The Toyota Camry has been a mainstay in the market since its introduction in 1983, consistently placing at or near the top spot in everything from the sales charts to quality and reliability rankings.
It's consistently the best-selling car in the U.S. and, while it's well short of that title in Canada, it is currently the best-selling mid-size car in this country, having survived claims of unintended acceleration, since proven unfounded, and doubling its sales volume over 2011.
The 2012 Camry gets more power AND more fuel efficiency from its standard 2.5-litre four-cylinder engine, which is standard in the LE, SE and XLE models. A 3.5-litre V-6 is available in the XLE trim level and standard in the SE. Both engines are paired with a six-speed automatic transmission.
The Camry is also available with a hybrid powertrain, which combines a variation of the 2.5-litre four-cylinder with an electric motor and a continuously variable transmission (CVT). There are two trim levels of hybrid for 2012, LE and XLE.
Subtly changed outside, more so inside
All the exterior sheet metal on the 2012 Camry is new, as are the lights at both ends. But visually, those exterior changes are subtle to say the least. You have to park the new seventh generation Camry alongside its predecessor and look closely to detect the differences.
The dimensions are identical but the chassis has been stiffened and the suspension tweaked.
Inside, the updates are much more evident, and from a practical point of view more important. More room has been discovered in the rear seat area, including almost 5 cm of added legroom. Some of this has been accomplished by moving the front seat rails and pedals ahead slightly, but the majority by scalloping out the backs of the front seats.
That added rear space is useful in a car of this nature, a traditional family sedan where the rear seat is often in use. The added space is especially useful in the centre rear-seat position, which now becomes habitable by full-sized occupants. There is plenty of headroom, even with a sunroof, and visibility is excellent.
Elsewhere the interior has been bumped up a notch in terms of quality, with attention to detail evident everywhere and soft touch materials where you used to touch solid plastic.
My XLE tester came with soft leather upholstery with contrasting stitching. A similar but more weather- and sun--proof synthetic material covers the top of the doors and instrument panel. The upgrade here lends an air of refinement missing form the outgoing model, one that would be quiet at home in a more expensive vehicle.
While I’m on the topic of expense, a close look at the price tag on the test vehicle reveals how much of a wise buy the Camry has become. With compact cars now costing $20,000 - $30,00, the Camry slots into the top end of that range offering considerably more interior room, especially in the rear seat and a full slate of features.
At just under $30K, my tester came with dual -zone automatic climate control, tilt and telescope steering wheel, 17-in alloy wheels, satellite radio, aux and USB inputs for the audio system, navigation system, wireless connectivity, eight-way driver and four-way passenger power-adjustable heated leather seats, cruise control, tilt & telescope steering wheel, heated mirrors, keyless ignition, power sunroof, exterior thermometer and even reading lamps for those comfy rear seat occupants. Whew!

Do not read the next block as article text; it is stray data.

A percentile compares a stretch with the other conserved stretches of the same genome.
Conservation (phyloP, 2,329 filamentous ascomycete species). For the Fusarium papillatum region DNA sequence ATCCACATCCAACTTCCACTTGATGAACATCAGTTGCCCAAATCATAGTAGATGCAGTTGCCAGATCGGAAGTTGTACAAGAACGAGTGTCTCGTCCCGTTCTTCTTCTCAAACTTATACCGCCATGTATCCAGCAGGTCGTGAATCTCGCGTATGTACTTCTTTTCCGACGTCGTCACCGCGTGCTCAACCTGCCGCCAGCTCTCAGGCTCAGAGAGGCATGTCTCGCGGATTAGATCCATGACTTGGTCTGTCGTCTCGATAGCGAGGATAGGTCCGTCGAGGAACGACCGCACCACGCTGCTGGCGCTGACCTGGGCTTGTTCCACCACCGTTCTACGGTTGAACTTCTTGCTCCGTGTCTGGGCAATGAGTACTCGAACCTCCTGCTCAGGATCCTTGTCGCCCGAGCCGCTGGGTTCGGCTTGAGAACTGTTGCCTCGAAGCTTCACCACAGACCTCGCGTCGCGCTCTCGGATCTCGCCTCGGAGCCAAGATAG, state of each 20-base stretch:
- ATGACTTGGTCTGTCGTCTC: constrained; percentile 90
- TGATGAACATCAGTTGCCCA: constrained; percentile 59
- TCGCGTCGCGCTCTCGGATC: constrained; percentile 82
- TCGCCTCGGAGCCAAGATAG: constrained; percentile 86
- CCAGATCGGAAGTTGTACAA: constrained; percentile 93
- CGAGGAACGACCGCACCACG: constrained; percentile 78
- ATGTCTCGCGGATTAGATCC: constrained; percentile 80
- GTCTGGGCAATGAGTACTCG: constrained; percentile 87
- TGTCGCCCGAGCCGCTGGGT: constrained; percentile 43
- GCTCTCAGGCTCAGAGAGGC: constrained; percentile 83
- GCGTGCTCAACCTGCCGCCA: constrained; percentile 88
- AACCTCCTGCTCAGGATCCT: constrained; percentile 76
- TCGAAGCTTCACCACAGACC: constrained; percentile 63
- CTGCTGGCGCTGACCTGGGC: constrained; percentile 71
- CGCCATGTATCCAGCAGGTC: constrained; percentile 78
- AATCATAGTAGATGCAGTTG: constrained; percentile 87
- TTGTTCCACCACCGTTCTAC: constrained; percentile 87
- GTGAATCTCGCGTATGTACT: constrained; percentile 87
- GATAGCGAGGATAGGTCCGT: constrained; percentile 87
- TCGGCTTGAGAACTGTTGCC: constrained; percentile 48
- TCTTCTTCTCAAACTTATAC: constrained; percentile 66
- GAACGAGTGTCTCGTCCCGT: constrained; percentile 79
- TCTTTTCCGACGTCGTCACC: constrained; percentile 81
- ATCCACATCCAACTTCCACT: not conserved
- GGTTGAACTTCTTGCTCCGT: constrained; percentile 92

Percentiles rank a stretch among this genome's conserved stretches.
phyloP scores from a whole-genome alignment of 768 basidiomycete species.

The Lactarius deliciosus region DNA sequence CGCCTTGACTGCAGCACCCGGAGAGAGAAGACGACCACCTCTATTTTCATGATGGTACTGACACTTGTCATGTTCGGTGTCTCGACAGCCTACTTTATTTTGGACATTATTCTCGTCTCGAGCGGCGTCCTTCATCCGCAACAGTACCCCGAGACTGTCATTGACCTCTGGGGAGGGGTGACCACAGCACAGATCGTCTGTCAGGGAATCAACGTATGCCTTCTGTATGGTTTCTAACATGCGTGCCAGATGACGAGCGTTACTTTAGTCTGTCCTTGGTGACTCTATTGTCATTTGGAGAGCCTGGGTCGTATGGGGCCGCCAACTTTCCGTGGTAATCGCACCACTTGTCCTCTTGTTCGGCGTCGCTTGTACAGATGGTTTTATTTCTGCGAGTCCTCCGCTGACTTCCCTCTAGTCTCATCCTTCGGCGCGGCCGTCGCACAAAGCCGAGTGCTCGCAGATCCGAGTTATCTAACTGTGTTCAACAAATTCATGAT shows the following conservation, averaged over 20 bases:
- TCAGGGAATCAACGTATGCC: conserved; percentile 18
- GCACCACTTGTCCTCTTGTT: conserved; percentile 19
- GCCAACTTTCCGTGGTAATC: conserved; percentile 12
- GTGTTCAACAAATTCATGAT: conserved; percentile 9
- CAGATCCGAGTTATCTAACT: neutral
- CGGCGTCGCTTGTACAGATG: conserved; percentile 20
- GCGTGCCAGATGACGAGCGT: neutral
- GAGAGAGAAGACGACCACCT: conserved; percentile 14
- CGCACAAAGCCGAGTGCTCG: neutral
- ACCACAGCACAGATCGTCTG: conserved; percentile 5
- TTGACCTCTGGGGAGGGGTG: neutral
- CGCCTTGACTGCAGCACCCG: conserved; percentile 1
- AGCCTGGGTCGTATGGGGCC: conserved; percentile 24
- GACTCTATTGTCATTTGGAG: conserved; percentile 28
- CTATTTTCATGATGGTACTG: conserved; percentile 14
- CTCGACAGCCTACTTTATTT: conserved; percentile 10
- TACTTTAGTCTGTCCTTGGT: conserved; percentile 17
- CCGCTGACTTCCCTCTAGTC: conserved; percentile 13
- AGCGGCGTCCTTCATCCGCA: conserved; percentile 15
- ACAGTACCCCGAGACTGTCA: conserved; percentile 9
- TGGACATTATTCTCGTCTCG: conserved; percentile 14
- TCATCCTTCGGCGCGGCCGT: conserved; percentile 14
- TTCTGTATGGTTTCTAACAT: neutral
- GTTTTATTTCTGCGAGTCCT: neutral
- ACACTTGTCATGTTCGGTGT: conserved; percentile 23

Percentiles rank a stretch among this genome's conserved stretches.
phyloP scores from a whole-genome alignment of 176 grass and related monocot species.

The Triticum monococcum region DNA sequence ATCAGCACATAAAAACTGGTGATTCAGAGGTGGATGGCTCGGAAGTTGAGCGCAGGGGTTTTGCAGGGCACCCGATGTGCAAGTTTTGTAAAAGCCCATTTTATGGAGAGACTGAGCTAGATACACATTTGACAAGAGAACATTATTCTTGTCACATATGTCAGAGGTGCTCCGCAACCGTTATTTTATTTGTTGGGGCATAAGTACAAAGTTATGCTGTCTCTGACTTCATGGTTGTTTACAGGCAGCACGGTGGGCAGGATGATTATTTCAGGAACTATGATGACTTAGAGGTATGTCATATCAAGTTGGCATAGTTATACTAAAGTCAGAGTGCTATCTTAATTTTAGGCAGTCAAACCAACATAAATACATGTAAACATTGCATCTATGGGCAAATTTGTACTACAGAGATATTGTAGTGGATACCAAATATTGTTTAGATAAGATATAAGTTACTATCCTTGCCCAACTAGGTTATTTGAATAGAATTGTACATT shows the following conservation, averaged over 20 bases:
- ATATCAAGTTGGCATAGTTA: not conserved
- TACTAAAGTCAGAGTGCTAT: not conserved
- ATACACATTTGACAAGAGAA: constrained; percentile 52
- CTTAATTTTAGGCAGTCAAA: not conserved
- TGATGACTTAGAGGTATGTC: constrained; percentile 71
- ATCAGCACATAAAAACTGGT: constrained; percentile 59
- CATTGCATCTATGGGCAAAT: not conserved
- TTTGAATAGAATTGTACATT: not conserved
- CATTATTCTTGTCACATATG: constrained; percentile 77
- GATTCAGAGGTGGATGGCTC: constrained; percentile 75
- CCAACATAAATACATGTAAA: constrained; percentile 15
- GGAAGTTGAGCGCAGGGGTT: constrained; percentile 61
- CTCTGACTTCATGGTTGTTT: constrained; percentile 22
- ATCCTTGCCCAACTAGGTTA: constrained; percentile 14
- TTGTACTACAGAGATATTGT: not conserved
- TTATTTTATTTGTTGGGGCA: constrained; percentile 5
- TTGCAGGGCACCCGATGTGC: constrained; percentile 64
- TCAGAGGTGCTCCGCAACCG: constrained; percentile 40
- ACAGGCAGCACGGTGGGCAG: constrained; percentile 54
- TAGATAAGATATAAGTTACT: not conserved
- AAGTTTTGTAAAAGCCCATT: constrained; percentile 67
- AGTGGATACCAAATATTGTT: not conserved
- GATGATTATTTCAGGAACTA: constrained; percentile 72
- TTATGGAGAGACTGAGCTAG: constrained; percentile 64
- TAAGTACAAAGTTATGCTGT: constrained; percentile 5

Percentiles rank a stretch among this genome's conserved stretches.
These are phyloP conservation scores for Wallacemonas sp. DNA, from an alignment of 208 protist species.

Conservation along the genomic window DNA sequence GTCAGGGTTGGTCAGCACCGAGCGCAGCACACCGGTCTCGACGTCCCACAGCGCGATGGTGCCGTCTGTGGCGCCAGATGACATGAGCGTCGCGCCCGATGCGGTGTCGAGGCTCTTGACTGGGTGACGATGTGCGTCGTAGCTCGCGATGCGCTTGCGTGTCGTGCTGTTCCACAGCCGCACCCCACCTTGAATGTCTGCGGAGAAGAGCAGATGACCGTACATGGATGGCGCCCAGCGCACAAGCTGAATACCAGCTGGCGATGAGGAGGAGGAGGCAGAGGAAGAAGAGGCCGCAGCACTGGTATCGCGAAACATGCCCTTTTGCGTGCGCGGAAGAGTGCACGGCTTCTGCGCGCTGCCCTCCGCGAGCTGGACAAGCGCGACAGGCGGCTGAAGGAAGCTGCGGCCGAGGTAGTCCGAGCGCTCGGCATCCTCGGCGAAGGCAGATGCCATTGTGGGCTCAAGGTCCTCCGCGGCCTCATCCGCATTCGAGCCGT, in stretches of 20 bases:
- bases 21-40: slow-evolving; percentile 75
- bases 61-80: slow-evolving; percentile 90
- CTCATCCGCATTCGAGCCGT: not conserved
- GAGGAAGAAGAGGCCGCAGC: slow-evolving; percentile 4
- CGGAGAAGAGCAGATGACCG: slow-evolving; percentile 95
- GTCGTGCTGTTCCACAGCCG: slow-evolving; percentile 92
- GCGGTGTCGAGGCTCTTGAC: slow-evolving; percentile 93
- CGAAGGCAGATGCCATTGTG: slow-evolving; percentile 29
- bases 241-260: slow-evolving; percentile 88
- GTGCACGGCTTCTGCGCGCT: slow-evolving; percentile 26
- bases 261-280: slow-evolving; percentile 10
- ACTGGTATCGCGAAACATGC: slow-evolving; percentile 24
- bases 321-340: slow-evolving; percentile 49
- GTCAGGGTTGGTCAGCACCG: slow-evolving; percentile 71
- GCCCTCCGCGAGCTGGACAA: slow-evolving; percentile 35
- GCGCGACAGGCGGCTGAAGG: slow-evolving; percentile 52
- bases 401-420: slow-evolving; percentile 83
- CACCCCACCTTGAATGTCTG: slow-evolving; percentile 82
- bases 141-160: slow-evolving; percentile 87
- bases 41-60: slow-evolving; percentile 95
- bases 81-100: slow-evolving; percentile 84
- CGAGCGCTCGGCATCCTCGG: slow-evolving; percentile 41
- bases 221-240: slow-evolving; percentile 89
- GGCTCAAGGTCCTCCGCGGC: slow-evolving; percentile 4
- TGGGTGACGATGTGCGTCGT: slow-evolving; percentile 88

A gripe, however. I disagree with Toyota’s practice of equipping its vehicles with a warning light that glows when there is someone in the front passenger seat. The light tells you that airbag is activated. The purpose of a warning light is to advise you of a problem, not something as obvious as a passenger. The light should only glow when there is a passenger and there is a problem with the airbags relative to that seat position.
The safety bases are all covered with the now-mandatory ABS and electronic stability control and 10 airbags
Frugal on fuel
Don’t think for a minute that buying the bigger Camry means you have to spend more at the pumps. This is a very frugal big car that rivals many much-smaller and less-capable vehicles in this respect.
Like the exterior styling, the drivetrain improvements for 2012 are subtle, including lower-viscosity oil to reduce drag, provisions to heat the transmission oil more quickly from a cold start and a revised final-drive ratio so the engine is turning fewer rpm at highway speeds.
The four-cylinder engine is perfectly adequate for all but the speed-crazed or those who regularly carry several passengers. Smooth and quiet, it goes about its tasks with minimal fuss. The transmission is well programmed to be in the right gear at the right time and shifts are all but imperceptible.
The Camry is often accused of being bland, and that character has not changed for 2012. It seems the most popular colours are beige, white and grey, an all fit within the "bland" reference and help define the fact that the vast majority of car buyers are looking for quality, value and reliability with standout looks and performance many notches down the priority ladder.
The Camry’s road manners are equally bland. It offers a truly comfortable ride, which combined with supportive seats and the spacious interior make it an excellent highway hauler.
But push too hard into a turn and understeer sets in immediately. It becomes more pronounced and is accompanied by plenty of body lean if you push harder.
The electric power steering is light and there is a modicum of feedback. The brakes proved strong and fade-free after repeated stops from speed.
While this is not a car for the enthusiast, the majority of owners will be enthusiastic about its comfort, convenience and safety attributes – and its frugality.